Maguire Properties (NYSE:MPG) reported earnings yesterday, and it wasn't too dreamy a picture.

The Los Angeles office-property company posted a drop in funds from operations to $17.7 million, from $23.6 million a year ago, and swung to a net loss on a GAAP basis.

Management spent little time explaining the earnings reversal in its main presentation during the conference call. It appears that rental revenue declined as certain key leases expired, revenue from the Westin Pasadena hotel dropped, and rental expenses increased. Still, the company was upbeat about the market. Any significant subprime impact was discounted, even though the company sits on the creditors' committee of New Century, one of its lessees. As it stands, New Century has not rejected any of the Maguire leases, and the company expects that any that are rejected can be re-leased at higher rates.

Dominating the call: a glowing report of the company's completion in late April of its $2.875 billion acquisition of the former Equity Office Properties portfolio of Orange County and downtown L.A. office properties. The transaction was funded through $2.28 billion of new mortgage financing, $223 million in bridge mortgage financing, and a $400 million corporate term loan. The transaction boosts Maguire's presence in what it sees as key California markets, and will be the company's focus over the next few months as it sells certain properties to reduce its debt load and seeks to integrate the remainder in its portfolio.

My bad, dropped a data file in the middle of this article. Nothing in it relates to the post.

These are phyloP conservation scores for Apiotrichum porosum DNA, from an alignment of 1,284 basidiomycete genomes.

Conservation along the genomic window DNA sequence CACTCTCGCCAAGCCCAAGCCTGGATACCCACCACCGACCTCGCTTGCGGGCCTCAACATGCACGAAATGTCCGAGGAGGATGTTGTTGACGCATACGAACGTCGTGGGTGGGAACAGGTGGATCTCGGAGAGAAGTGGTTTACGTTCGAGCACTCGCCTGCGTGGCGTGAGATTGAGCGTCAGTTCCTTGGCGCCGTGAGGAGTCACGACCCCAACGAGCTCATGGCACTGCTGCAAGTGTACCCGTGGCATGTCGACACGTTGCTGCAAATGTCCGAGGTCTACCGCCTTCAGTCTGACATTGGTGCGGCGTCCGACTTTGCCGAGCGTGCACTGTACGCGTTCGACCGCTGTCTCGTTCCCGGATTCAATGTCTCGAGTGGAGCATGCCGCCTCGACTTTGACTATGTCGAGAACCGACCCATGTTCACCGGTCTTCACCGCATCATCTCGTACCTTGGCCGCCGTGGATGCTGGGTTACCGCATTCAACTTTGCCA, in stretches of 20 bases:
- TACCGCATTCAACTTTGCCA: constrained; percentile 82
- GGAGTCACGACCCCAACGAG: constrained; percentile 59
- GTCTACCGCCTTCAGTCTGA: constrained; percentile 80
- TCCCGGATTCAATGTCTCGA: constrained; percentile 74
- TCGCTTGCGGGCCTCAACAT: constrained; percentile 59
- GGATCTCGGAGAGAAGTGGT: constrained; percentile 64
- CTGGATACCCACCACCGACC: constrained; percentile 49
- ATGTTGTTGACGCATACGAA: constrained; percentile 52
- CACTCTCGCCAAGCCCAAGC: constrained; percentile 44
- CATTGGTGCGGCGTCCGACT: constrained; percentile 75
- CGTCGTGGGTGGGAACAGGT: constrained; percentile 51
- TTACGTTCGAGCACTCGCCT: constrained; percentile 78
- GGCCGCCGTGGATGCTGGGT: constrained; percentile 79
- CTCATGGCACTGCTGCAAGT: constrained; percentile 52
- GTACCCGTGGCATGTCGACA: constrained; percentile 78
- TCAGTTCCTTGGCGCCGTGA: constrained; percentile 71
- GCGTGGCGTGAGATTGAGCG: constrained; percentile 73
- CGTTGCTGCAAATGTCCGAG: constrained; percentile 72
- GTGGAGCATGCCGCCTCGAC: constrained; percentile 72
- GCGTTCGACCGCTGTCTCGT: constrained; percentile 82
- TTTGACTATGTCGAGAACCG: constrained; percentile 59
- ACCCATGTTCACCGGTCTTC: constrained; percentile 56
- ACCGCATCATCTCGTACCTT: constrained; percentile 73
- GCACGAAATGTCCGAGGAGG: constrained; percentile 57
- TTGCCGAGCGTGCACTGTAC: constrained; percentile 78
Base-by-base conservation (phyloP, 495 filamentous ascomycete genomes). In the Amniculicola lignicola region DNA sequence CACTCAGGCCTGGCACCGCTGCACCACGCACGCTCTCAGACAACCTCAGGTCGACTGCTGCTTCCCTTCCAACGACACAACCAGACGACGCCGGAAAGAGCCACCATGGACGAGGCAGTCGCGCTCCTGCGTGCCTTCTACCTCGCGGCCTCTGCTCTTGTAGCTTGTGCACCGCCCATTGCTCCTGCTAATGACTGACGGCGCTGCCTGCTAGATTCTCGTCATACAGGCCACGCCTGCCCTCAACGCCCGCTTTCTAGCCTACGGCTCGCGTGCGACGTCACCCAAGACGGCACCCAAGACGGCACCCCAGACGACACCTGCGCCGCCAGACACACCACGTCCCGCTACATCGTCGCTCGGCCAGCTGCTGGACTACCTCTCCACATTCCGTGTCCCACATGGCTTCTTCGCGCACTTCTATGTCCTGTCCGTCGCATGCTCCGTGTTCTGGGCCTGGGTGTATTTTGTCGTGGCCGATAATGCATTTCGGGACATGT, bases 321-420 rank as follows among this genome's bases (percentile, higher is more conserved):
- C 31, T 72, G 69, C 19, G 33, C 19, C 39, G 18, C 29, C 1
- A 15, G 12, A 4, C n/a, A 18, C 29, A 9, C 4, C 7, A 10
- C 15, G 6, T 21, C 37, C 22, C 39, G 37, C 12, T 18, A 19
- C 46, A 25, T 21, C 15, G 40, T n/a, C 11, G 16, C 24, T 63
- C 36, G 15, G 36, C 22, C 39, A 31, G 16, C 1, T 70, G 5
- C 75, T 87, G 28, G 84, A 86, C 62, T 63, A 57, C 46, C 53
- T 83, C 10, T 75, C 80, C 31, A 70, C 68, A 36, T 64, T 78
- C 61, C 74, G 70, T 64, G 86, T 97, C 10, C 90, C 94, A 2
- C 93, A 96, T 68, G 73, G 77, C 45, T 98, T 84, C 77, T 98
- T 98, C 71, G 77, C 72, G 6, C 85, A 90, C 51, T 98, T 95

Any investment in Maguire clearly represents a bullish view of the Southern California commercial real estate market. Maguire has done well in the past by selling off assets and reinvesting in its development pipeline. Continued strength in the market thanks to high demand and low supply could certainly boost its income as leases expire. Still, the company has a lot on its plate now, and it just served up a disappointing quarter from a short-term perspective on the bottom line. Investors will need to carefully watch Maguire's activities and operations as it wrestles with the Equity Office portfolio transactions and market dynamics, to make sure that its California dream doesn't turn scary.

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Fool contributor S.J. Caplan does not own shares of the companies discussed in this article. The Fool's disclosure policy drives through your suburbs into your blues.